Diagram 2

The time it takes for the whole process to be completed crashes to nearly half and the time for the first part to become available to sell improves by nearly triple. What’s more, this is only a simple example with just three operations and batches of five… imagine these improvements being made over a vast product range.

So, let’s understand why this small amendment has such a significant impact on lead-time. When you process the first unit of any batch, the remaining quantity in that batch is waiting to be processed. Then, when the first unit is completed, the second unit gets worked on – still the balance of that batch size is waiting for the second unit to be completed, and so it goes on. The same is true for a completed unit. When part number 1 has been processed by the first operation, it must wait for all the remaining parts in its batch before it is available to be moved onto the next operation. So, the bigger the batch, the majority of a part’s life is spent waiting (non-value-added time). This is true in isolation; in combination, what this looks like on the shop floor, is many pieces sitting queuing, waiting to be processed. When they have been processed, they are still queuing, waiting for the rest of the batch to be completed. Then, they are often waiting to be transported to the next operation – where they queue again.

So, whilst efficiency and output from the machines might be good (fewer setups/changeovers, focusing on running the same parts, etc.) the impact it has on lead-time is catastrophic.

Our first recommendation is that anything you can do to reduce the size of the transfer batch so it’s smaller than the size of the process batch – while still maintaining traceability and good organisation on the shop floor – is a good thing.

The second recommendation we have for you focuses on who decides what the right batch size should be. On the surface, it sounds like a planning decision; it’s planning who take sales orders and plan how many, and when these production orders should be live on the shop floor, so this makes some real sense. However, if you look from a different point of view, the decision to raise one production batch from two sales orders (i.e., to aggregate together) for example, and the decision to increase a batch quantity to an MBQ/EBQ (for efficiency) once it’s made at the planning level is rarely re-investigated or challenged. This means that if the right thing to do in production would be to split that batch, or make a lower quantity twice, it would be difficult to do and require additional approvals and paperwork, etc.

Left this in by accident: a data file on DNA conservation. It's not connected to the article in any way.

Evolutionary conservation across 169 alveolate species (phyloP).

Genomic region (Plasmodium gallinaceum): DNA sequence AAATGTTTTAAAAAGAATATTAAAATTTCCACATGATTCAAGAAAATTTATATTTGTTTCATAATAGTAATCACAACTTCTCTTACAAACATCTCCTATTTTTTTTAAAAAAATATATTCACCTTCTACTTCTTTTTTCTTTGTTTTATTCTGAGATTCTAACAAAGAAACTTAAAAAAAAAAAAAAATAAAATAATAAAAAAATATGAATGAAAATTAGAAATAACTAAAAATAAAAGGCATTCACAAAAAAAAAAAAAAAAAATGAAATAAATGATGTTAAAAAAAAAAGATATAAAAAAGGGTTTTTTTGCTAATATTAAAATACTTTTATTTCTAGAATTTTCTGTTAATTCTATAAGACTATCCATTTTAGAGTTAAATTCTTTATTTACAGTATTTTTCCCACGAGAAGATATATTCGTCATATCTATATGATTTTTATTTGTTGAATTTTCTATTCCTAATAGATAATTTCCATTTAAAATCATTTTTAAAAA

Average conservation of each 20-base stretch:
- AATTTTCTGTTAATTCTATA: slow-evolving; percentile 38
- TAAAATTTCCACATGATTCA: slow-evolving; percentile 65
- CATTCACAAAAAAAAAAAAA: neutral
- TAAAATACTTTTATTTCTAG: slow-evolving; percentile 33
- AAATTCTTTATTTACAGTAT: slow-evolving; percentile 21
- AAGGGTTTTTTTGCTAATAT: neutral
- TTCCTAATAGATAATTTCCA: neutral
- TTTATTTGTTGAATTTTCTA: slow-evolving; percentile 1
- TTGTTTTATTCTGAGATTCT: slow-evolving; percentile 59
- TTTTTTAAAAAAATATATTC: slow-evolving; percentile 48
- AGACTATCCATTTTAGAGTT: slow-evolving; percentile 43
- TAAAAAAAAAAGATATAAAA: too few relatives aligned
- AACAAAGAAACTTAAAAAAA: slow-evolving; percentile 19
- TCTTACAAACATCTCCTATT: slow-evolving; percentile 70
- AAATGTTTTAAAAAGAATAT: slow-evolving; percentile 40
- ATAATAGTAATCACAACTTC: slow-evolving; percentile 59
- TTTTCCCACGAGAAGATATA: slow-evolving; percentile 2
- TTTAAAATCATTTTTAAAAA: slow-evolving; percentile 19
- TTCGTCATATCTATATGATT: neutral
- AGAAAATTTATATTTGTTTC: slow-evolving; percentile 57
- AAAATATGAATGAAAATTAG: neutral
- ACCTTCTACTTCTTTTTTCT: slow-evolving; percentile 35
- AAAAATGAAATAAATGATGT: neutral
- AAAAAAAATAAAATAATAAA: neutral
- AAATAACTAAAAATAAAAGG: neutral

So, what is the other option? What would happen if you only raised works orders in planning for the actual quantities we needed, and never rounded up or aggregated? There would be smaller batches raised by planning, these would, in theory, be processed on the shop floor, require lots of set ups and changeovers etc and therefore you would lose the productivity gains, right?

But is that true? Are operators and operational managers unable to group orders together on the shop floor? Of course not, they do it all the time. You can have the same efficiency gains by running many small batches back-to-back (with no additional setups in between) when there are multiple (smaller) batches available on the shop floor. When batches are smaller, they will flow though operations much faster and you get the benefit of faster lead-times while maintaining high output.

So, maybe don’t jump the gun – leave the batching decisions to production!

Our recommendations then, in summary are:

  1. Transfer in batches smaller than the process batch to maintain high output on work centres and ensure fast flow through production, delivering faster lead-times without sacrificing output quantities.
  2. Don’t aggregate in the planning stage and avoid the temptation to artificially increase batch sizes with MOQs and EBQs so that production can make good grouping decisions on the shop floor. This will give you big batches when needed but again, the lead-times will shrink and your delivery performance will increase, for no loss in output.

For help synchronising your Operations and Planning departments on these rules and establishing what’s best for your environment, get in touch with Goldratt UK.

By Phil Snelgrove, Lauren Wiles.